The belief in the 1830s that through individual reformation and social reform, society could be made ready for the Second Coming of Christ -the millennium.
First third party in American history, which expressed American resentment against secret societies and reflected tensions over commercialization.
The Jacksonians' label for changing appointed political officeholders with each administration through the use of what later came to be called a spoils system (to the victor goes the spoils).
The battle between Jackson and his supporters and Nicholas Biddle and his supporters over the recharter of the Second Bank of the United States. Jackson vetoed the recharter bill and effectively "killed" the bank.
William Lloyd Garrison
Abolitionist leader, publisher of "The Liberator", and founder of the American Anti-Slavery Society who advocated immediate emancipation of the slaves.
The development of utopian societies in an effort to offer model alternatives to a flawed world. Those founded in the early nineteenth century were both religiously and secularly based.
second party system
The new two-party system which resulted with the emergence of the Whigs and Democrats in the 1830s.
National Trades Union
The first national labor organization in the United States founded in 1834 which advocated shorter hours, better wages, and ways to ward off the competition of cheap labor.
Leader of the early-nineteenth-century effort to improve conditions in asylums and prisons to promote rehabilitation of their inmates.
Senate exchange in 1830 which resulted from a controversy involving public land policy in which Senator Hayne supported the doctrine of nullification while Daniel Webster defended the Union.
Individuals who, while seriously divided amongst themselves, wanted an immediate and total end to slavery.
Worcester v. Georgia
Supreme Court decision in 1832 which overturned a Georgia law denying the sovereignty of the Cherokee people. Goergia lawmakers and President Jackson ignored the ruling.
New England romantic intellectuals who believed that truth was found beyond experience in intuition through self-reflection.
Secular communalist who attempted to create a model society with good schools and healthy work for all citizens in New Harmony, Indiana.
Trail of Tears
The forced removal of the Cherokee west of the Mississippi River. The US Army "escorted" the tribes from their ancestral lands. Many died on the way.
Seneca Falls Convention
Meeting convened in 1848 in New York by Elizabeth Cady Stanton and Lucretia Mott to discuss problems confronting women, which issued the Declaration of Sentiments concerning the treatment of women and inaugurated the women's rights movement.
Political party in the antebellum period which espoused personal liberty and local rule, emphasized the freedom of the individual to follow his own interests, and appealed primarily to the common man.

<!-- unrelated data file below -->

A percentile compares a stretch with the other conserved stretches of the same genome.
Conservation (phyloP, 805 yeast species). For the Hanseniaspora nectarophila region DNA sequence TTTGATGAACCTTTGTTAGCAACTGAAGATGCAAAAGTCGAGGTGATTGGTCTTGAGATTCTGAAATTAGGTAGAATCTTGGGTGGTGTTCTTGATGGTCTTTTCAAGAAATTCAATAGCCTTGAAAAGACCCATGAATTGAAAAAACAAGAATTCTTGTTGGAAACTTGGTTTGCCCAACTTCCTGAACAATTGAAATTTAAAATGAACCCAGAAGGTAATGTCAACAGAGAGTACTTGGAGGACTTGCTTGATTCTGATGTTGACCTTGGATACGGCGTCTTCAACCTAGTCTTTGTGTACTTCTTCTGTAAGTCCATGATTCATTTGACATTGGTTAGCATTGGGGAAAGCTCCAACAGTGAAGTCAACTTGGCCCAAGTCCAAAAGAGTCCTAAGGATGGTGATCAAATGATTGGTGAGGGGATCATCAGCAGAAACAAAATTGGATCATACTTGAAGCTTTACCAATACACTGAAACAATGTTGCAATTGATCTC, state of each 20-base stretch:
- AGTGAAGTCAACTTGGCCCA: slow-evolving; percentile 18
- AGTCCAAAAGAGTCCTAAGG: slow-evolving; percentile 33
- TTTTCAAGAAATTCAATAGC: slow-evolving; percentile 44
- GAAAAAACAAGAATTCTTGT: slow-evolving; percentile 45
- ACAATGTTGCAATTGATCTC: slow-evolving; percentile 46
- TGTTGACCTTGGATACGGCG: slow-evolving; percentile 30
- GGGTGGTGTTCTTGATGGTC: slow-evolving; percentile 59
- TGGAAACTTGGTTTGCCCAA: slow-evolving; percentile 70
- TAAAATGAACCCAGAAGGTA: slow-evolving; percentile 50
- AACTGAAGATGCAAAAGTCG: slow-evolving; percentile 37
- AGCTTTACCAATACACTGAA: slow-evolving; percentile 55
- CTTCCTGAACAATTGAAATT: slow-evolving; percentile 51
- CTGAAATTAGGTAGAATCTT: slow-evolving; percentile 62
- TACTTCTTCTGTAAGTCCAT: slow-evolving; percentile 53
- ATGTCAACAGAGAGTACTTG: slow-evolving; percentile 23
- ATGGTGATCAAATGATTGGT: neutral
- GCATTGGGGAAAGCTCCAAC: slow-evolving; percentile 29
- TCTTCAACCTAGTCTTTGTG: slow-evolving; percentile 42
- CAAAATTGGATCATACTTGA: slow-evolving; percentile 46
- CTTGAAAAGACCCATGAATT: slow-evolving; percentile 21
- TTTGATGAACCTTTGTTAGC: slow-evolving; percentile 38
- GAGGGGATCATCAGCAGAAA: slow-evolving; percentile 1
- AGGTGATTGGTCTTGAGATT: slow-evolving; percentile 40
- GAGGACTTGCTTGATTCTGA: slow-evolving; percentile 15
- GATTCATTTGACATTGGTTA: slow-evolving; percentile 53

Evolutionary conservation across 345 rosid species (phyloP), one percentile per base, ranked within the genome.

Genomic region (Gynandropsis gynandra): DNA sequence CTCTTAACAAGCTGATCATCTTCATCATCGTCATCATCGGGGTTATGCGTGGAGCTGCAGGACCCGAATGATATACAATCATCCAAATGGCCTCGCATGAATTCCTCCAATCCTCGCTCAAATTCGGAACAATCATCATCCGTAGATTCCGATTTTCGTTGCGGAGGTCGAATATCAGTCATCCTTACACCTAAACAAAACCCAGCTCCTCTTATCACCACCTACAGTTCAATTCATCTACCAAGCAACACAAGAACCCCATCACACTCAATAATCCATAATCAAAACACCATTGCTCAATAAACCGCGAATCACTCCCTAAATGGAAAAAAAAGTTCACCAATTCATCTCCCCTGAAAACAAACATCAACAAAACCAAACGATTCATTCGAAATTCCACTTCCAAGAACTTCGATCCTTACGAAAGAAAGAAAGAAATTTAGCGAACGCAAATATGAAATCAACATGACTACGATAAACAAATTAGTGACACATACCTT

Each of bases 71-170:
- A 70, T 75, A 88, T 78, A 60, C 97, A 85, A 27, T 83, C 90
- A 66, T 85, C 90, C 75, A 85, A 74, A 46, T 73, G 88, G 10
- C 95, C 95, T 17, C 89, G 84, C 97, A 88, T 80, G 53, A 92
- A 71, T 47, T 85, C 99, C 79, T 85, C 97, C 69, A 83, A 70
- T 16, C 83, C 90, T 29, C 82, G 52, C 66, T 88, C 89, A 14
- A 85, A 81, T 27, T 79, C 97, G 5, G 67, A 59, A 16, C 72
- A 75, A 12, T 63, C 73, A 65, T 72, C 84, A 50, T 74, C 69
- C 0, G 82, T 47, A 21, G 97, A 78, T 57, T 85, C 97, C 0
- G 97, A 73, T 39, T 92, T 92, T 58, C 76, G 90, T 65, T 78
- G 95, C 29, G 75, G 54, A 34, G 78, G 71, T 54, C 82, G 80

Jackson's announcement that the government would accept only gold and silver in payment for public lands. Its deflationary consequences helped cause the Panic of 1837.
American Temperance Society
Organization founded in 1826 which was dedicated to abstinence, that is, the total elimination of the consumption of alcohol. Its efforts significantly reduced the volume of alcoholic consumption in the United States.
Charles G. Finney
Evangelical revivalist of the Second Great Awakening who emphasized individual conversion, collective reform and the perfection of society.
Tariff of Abominations
High protective tariff passed in 1828 that was designed to win votes for Andrew Jackson's presidential campaign.
Religious movement which wought to change the world in preparation for the Second Coming of Christ.
Ordinance of Nullification
Declaration by a South Carolina state convention which stated the tariffs of 1828 and 1832 were null and void (nullified) and would not be enforced in the state.
Maysville Road bill
An internal improvements bill that authorized construction of a road in Kentucky which was vetoed by Jackson as unconstitutional, although he signed other federal internal improvements legislation.
Antebellum political party which endorsed Henry Clay's American System, advocated politics as a vehicle for the reform of society, and opposed Jackson and increases in the power of the executive branch of government.
Henry David Thoreau
Transcendentalist who wrote "On Civil Disobedience" and "Walden" and who attempted to live a life of principle in protest of unjust laws and wars.
log cabin campaign
The 1840 presidential compaign between Martin Van Buren and William Henry Harrison, which presented Harrison as a man with common (log cabin and hard cider) origins.
Exposition and Protest
Anonymous essay published by John C. Calhoun in 1828 which advocated the doctrine of nullification as a means by which states could protect themselves from harmful national action.